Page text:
The anti-corruption group Represent.US has decided to run a fake political campaign in Kentucky. It is hilarious, as I will show you in a moment. But it does bother me to some extent. The reason is that focusing attention on corruption during a campaign doesn’t cause people to get involved as much as to not even bother to vote. And when that happens, it hurts the liberal cause—at least in the short term. In the long term, who knows? But I’m rather cynical about getting money out of politics. Campaigns like Represent.US strike me as going for a knock out blow when the best bet is always to push back—work for marginal reform.
Our most recent problem with political corruption is that Republican Presidents have appointed Supreme Court justices who have defined corruption so narrowly that it basically doesn’t exist. According to John Roberts, handing a pile of cash to a politician while winking at him is not corruption. According to him, what you need is to have the CEO of an arms contractor hand a politician a pile of cash; the CEO must say, “I’m giving you this pile of cash so that you will give me the contract for blah blah blah; the politician must then say, “Because I am getting this pile of cash, I am going to give you the contract for blah blah blah”; and this must all be done during halftime at the Super Bowl when at least 15 cameras and microphones record it. Then you have corruption. Otherwise, “What corruption? Sure I took plenty of money from that CEO but his company just happened to be the best one for blah blah blah.”
The truth is that in the Kentucky race, if the Democrat Grimes wins, it will only be barely. And ads and other political events that will tend to equate them might be all the difference in the world. And if the Senate goes Republican next year and one of the Supreme Court justices dies, it is almost certain that the Senate will not approve any replacement that Obama proposes. And if a Republican wins the White House in 2016, you can kiss the Supreme Court goodbye for next two decades at least.
On the other hand, Alison Lundergan Grimes seems to have a good campaign, and might be able to leverage this Represent.US campaign. It is very clear that McConnell will certainly have more money over all and more money from outside the state. And, as I show further below, there is some false equivalence going on from Represent.US. But maybe I see things this way just because I’m old and fearful and I’ve only seen this country become more and more of an oligarchy. But given the current state of things, our only hope is a Constitutional Amendment. And I’m not sure this ad campaign leads us in that direction so much as it leads us to, “Both sides suck, let’s not vote!” Because I assure you, the rich know who will cut their taxes, and they will vote.
Having said all that, this videos are great. Here is Gil Fulbright for Senate:
I do actually have a policy problem with this video. Of the three things that Represent.US thinks are beyond question worth doing, I disagree with two. A “Balanced Budget” is not necessarily a good idea ever and it certainly isn’t now. And “Education Reform” has become nothing but a dog whistle for “test more and destroy teachers’ unions.” As for the one I don’t disagree with—”Healthcare Reform”—I’m not even sure what that’s supposed to be, given we just got it and we are watching it work while conservatives continue to claim it isn’t. But otherwise, I agree with it all and it is really funny.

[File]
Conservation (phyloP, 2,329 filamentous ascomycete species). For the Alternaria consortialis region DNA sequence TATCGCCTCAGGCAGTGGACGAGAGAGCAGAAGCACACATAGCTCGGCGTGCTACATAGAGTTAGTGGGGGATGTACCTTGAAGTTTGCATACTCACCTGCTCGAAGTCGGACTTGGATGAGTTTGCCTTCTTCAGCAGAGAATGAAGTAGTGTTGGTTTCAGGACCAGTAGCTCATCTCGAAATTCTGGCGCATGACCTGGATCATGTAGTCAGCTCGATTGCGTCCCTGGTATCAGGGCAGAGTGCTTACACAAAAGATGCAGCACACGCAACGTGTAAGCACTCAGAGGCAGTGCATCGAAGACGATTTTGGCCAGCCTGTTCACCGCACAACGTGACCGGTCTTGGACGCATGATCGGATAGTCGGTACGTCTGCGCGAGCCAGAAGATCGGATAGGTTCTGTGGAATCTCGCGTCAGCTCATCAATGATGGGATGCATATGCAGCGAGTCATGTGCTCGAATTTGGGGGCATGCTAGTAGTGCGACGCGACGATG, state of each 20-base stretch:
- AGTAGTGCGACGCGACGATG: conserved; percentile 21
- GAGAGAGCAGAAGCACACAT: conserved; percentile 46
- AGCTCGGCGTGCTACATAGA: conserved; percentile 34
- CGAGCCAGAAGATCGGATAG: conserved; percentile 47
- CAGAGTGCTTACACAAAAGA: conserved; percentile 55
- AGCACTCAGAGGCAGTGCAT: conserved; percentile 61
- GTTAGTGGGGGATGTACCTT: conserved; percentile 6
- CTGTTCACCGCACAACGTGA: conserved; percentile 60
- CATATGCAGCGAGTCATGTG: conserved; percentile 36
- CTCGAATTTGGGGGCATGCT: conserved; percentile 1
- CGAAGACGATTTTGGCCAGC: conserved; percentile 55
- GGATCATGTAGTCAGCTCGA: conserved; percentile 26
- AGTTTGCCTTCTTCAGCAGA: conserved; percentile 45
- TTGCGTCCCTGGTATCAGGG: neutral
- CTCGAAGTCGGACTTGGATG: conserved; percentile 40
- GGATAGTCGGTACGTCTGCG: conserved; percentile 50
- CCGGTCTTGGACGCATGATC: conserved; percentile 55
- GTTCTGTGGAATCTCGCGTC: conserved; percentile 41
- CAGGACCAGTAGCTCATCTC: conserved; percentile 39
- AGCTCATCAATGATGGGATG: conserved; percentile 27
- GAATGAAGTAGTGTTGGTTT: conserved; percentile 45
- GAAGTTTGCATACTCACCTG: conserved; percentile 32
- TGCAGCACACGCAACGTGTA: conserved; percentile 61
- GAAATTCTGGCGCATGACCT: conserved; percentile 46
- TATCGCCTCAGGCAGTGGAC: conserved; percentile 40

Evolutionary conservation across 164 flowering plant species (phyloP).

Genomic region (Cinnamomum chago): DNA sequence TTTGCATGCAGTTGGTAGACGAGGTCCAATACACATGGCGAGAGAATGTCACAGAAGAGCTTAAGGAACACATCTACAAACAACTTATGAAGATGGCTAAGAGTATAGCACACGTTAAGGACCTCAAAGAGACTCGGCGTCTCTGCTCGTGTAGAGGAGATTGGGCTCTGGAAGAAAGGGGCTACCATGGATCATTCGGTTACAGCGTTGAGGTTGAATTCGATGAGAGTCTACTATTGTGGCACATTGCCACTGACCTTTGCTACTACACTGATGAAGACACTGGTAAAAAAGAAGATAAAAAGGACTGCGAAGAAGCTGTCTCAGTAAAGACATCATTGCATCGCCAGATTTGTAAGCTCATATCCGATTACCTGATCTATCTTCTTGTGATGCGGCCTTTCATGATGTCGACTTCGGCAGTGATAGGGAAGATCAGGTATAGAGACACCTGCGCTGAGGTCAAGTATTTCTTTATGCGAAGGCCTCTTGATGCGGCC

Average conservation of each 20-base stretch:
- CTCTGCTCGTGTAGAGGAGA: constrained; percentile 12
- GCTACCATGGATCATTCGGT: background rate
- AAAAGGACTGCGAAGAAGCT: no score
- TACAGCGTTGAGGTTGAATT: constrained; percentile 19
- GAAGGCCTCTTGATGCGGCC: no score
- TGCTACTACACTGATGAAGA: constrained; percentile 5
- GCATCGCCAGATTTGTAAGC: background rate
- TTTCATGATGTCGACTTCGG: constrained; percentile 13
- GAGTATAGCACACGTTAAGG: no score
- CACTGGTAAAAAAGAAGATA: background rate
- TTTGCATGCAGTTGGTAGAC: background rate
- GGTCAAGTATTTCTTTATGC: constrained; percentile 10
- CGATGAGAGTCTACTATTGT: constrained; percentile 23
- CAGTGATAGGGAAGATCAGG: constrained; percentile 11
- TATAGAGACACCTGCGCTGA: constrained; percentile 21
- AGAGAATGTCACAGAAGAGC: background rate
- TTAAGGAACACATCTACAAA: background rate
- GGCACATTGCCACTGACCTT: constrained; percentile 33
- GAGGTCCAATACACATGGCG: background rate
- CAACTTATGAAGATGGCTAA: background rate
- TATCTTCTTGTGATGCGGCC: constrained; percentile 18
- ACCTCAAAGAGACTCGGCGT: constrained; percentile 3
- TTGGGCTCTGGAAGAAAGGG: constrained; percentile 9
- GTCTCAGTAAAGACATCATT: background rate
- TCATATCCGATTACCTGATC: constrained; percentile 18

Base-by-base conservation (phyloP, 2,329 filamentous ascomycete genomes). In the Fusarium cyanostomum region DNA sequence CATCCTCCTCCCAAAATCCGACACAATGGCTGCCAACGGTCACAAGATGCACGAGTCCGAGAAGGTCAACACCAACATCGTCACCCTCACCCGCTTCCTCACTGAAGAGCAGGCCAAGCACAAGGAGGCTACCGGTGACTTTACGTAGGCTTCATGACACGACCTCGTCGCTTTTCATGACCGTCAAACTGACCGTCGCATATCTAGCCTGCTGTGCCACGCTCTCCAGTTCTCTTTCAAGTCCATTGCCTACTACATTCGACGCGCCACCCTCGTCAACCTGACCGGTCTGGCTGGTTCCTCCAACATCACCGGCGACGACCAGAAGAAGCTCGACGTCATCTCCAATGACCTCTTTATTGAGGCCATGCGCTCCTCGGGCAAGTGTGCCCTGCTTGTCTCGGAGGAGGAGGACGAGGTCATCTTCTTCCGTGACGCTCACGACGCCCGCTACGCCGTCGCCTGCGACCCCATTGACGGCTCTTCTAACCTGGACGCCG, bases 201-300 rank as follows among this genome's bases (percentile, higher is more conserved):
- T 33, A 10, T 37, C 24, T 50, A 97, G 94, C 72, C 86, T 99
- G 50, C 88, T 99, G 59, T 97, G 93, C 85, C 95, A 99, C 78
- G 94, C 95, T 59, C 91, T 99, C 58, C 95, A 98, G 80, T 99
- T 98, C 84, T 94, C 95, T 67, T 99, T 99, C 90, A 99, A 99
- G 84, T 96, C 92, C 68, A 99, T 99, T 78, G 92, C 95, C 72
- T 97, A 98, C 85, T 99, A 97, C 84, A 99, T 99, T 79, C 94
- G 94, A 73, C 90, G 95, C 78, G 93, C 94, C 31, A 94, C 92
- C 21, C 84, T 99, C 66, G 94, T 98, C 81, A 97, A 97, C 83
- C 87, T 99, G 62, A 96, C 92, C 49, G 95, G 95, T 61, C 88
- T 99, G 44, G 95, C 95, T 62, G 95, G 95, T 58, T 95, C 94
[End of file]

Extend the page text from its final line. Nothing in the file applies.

The next is Net Neutrality:
That one is just pure genius. The fake download delay indicator is brilliant as is the tag line, “I’m Gil Fulbright; for the right price, I’ll approve any message!”
And the last of the fake campaign ads is, Healthcare Costs:
Whoever the actor is, he’s great. But I have a bit of a policy complaint about this one too. Obamacare is a great thing for the healthcare industry. It is, after all, the conservative healthcare reform law. So the Republicans being against it really isn’t about what their funders are saying. And the bill also puts stimulus into the economy, so it’s good for all businesses, just as the SNAP program is. So it isn’t just about money in politics. The Republican Party really has gone off the ideological north pole where a compass is useless. They don’t know why they believe some things. And that’s definitely the case when it comes to healthcare.
That’s it for the ads. This last one is kind of an infomercial for Represent.US. And it’s kind of pathetic, even dangerous. They say they want people to rise up and pass tough new anti-corruption laws. Well, in a 5-4 decision, the Supreme Court recently overturned just such a law in Montana. It might have been nice if there had been one less Republican appointed justice and one more Democrat appointed justice—regardless of my many problems with the Democratic Party.
But we are told in the video that McConnell and Grimes are just the same. The narrator says, “Three-quarters of both candidates money is coming from outside of Kentucky.” But it actually shows that while Grimes is getting 3/4 of her money from outside Kentucky, McConnell is getting 7/8 of his money from outside Kentucky. I don’t mean to nitpick, but this is the kind of thing that makes matters worse. We’ve seen this time and again: if you claim there is no difference when there is still a notable difference, you benefit the worse person. And note: thus far in the election, McConnell has raised more than double what Grimes has. But there is no indication of that in their little infographic. In fact, their infographic implies that they have as much money.
So the ads are funny and I’m all for satire. But I’m not too keen on Represent.US and I don’t think they are too clear on what they are doing. You are better off giving your money to Wolf Pac, which may not be as entertaining, but has a better plan.